By Geoff Cooper, RFA President and CEO
On May 20, the Washington Times published a guest column by Jerry Jung, founder of the group “ReThink Ethanol,” in which he demonstrates a complete misunderstanding of the very federal policy he seeks to “rethink.” We responded with the following letter, which the newspaper has not chosen to publish.
To the Editor:
Jerry Jung runs a shadowy coalition of clean-energy opponents called “Rethink Ethanol.” Based on his obvious misunderstanding and confusion about today’s ethanol industry, Jung should take his own advice: He should rethink everything he claims to know about America’s top renewable fuel.
How are we to trust Jung when he can’t even get basic facts about the Renewable Fuel Standard (RFS) and ethanol correct? He claims the EPA “mandated” the production of 20.77 billion gallons of corn ethanol this year. No such mandate exists, nor has there ever been a requirement to use corn ethanol. Rather, EPA has proposed to require the use of 20.77 billion gallons of all renewable fuels under the RFS in 2022. Oil companies are free to choose the renewable fuel that makes the most sense for them to blend, be that biodiesel, biogas, renewable diesel, sustainable aviation fuel, cellulosic ethanol, or any number of other renewable fuels. Far from “mandating” corn ethanol, EPA in fact places a limit (of 15 billion gallons) on the amount of corn ethanol that can be used to fulfill the RFS requirements.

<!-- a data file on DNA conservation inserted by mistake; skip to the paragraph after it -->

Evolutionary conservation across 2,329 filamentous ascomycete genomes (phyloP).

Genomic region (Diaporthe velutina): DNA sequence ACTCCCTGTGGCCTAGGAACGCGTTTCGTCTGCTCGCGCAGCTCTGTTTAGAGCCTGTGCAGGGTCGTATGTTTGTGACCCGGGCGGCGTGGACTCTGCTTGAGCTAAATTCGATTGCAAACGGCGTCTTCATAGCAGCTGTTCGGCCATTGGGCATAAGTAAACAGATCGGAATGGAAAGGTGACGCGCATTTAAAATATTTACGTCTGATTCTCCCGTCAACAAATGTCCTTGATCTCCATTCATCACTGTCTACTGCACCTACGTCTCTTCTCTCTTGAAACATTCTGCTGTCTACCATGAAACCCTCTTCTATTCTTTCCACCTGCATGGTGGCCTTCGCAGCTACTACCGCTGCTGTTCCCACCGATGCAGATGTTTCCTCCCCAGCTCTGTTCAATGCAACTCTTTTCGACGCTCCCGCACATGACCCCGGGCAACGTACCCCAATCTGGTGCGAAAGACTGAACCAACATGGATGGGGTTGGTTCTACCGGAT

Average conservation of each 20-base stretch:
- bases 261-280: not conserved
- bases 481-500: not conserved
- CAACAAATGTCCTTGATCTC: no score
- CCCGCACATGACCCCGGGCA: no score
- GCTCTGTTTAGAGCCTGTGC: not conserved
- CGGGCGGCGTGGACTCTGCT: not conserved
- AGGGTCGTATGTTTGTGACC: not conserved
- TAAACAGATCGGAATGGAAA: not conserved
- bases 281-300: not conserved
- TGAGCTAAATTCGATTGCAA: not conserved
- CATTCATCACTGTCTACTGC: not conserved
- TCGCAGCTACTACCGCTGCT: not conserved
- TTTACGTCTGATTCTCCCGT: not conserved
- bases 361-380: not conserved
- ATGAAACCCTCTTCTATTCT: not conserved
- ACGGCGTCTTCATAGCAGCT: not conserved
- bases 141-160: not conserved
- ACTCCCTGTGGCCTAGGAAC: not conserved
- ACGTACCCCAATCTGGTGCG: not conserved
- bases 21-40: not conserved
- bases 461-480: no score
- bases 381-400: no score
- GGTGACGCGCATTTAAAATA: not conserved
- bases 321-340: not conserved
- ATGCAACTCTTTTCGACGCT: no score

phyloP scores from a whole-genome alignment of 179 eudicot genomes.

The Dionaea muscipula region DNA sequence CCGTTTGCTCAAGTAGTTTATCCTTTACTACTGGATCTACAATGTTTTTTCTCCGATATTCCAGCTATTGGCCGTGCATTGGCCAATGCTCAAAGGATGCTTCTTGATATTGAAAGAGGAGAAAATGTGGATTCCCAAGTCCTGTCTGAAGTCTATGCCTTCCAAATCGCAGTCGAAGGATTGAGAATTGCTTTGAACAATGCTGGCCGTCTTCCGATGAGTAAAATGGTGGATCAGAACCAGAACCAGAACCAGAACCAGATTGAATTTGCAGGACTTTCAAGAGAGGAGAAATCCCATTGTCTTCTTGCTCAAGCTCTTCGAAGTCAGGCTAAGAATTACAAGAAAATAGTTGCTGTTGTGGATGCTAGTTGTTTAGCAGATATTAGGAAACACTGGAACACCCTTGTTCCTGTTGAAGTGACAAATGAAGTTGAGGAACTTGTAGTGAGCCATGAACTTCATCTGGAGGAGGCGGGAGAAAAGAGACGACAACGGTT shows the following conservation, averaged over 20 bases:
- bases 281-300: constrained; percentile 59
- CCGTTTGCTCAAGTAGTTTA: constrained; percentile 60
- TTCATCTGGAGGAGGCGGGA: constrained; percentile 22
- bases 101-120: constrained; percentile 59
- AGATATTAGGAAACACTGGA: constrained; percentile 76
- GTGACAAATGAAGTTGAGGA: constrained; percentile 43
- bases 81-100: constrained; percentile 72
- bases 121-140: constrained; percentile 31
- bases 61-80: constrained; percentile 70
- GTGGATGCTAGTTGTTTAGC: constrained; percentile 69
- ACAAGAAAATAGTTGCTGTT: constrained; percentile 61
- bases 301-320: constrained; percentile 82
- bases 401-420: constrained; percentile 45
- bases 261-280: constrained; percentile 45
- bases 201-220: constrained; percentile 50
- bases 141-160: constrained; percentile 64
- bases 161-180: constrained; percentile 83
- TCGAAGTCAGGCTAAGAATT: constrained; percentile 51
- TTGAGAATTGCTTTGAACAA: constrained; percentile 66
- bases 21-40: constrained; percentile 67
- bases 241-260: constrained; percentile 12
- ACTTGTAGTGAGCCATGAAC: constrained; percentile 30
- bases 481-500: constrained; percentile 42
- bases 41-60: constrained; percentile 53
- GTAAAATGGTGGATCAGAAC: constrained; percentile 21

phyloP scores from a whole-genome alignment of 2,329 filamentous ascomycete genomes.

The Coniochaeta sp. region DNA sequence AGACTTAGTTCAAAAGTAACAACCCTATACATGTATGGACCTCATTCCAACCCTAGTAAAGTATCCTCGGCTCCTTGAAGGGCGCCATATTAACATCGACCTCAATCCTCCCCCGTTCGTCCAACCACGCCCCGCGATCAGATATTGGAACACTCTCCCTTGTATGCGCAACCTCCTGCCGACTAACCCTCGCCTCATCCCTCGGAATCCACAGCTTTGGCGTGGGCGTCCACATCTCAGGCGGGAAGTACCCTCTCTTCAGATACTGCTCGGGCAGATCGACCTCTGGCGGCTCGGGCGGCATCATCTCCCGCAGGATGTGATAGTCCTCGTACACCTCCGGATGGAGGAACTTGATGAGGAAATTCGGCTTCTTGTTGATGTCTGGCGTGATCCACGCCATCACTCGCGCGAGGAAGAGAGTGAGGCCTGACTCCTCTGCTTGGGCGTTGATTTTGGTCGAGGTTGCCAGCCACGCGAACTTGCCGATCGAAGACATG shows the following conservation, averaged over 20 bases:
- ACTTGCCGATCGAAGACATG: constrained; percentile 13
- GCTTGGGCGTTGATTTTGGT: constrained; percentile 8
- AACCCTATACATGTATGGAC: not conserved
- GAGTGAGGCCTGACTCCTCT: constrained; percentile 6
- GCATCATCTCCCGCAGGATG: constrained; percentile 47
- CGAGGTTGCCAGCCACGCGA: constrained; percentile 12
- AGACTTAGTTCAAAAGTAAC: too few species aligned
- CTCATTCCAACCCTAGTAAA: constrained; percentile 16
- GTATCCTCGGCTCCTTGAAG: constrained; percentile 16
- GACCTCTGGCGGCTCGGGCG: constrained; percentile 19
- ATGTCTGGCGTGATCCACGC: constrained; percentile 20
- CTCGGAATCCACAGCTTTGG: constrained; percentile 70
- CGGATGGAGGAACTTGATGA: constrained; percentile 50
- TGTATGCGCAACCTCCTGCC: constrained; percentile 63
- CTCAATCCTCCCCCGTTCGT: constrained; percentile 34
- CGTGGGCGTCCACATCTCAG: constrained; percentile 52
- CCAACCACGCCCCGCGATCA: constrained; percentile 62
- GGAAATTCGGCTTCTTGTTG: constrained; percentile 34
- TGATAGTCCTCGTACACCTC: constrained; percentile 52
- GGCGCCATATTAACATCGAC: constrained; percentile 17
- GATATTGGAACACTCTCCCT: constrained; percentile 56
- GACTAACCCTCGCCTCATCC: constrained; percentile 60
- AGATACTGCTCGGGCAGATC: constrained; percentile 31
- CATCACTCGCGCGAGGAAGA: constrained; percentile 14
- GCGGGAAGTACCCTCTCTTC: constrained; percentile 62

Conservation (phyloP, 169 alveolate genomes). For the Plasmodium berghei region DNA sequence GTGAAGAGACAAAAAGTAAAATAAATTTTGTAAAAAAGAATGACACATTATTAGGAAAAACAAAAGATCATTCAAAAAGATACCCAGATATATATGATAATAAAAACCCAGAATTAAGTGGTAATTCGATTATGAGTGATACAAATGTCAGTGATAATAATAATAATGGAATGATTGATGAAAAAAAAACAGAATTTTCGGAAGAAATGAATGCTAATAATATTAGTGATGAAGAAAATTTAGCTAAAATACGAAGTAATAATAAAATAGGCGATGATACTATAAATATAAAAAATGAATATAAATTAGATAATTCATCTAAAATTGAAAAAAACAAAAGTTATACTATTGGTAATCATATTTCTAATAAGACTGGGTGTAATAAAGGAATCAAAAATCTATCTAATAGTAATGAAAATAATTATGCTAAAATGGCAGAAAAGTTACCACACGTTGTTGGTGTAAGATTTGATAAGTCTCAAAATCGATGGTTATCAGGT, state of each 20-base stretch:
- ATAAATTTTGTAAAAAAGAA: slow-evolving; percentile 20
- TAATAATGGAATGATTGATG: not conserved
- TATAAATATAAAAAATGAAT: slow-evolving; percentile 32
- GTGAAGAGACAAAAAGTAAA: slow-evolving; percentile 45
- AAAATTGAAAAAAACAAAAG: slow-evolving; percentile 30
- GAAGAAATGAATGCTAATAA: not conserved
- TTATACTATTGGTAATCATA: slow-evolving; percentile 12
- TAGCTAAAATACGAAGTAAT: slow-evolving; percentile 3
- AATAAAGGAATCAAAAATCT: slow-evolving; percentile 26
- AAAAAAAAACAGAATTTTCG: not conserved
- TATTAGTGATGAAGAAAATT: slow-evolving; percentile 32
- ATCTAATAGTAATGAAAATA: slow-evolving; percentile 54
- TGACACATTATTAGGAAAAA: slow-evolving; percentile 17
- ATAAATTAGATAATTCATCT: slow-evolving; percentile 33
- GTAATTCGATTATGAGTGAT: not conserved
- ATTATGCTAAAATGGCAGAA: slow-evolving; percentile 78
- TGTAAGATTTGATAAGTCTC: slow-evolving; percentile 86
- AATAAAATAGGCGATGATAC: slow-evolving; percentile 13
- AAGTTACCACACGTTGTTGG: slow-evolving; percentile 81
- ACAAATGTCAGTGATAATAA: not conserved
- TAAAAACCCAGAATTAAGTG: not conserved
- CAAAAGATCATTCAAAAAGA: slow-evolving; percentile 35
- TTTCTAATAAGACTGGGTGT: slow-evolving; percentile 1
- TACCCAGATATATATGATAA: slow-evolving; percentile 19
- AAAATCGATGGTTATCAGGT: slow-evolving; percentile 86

Jung goes on to suggest that 41.9 trillion (yes, ‘trillion’ with a ‘t’) acres will be used to support ethanol production this year. Notwithstanding that such an area would be 330 times more land than exists on planet Earth, Jung neglects to mention that every acre of corn used for ethanol also results in the production of 1.5 tons of high-protein feed for beef and dairy cows, swine, poultry, and fish. The truth is, more corn is available globally today for animal feed and other non-ethanol uses than at any time in history. According to USDA, only 16 cents of every consumer dollar spent on groceries pays for the raw farm commodities and ingredients in those grocery products. And less than 3 cents of every consumer dollar spent on food can be tied to corn. So even if ethanol demand caused corn prices to jump by 50% (which has not happened), the impact on consumer food prices would be no more than 1.5%. Simply put, eliminating the RFS, as Jung advocates, would have no detectable impact on food prices.
Jung is correct that ethanol has a “dramatic” impact on consumer gasoline prices—but that impact is the exact opposite of what he suggests. Today, ethanol is selling for $1 per gallon less than gasoline at wholesale fuel blending terminals. Thus, adding ethanol to gasoline reduces prices at the pump—just go to any retail station selling both gasoline with 10% ethanol (E10) and “ethanol-free” gasoline (E0) for evidence of this. Blends containing more ethanol, like E15, are selling for as much as 60-80 cents per gallon below E0.
Let’s be honest. Jung’s beef with ethanol has nothing to do with the environment or fuel prices. This is about protecting his pals in the oil industry, whose talking points against ethanol are prominently featured all over Jung’s website (lest we forget, Jung made his fortune selling Caterpillar equipment that consumed millions of gallons of dirty petroleum fuels). At a time when oil refiners are rolling in record profits, they want to eliminate a renewable fuel that lowers both pump prices and emissions of greenhouse gases and harmful air pollutants. And Jung is all too eager to help. Before “rethinking ethanol,” Jerry Jung should actually take the time to learn about it first.
President and CEO
Renewable Fuels Association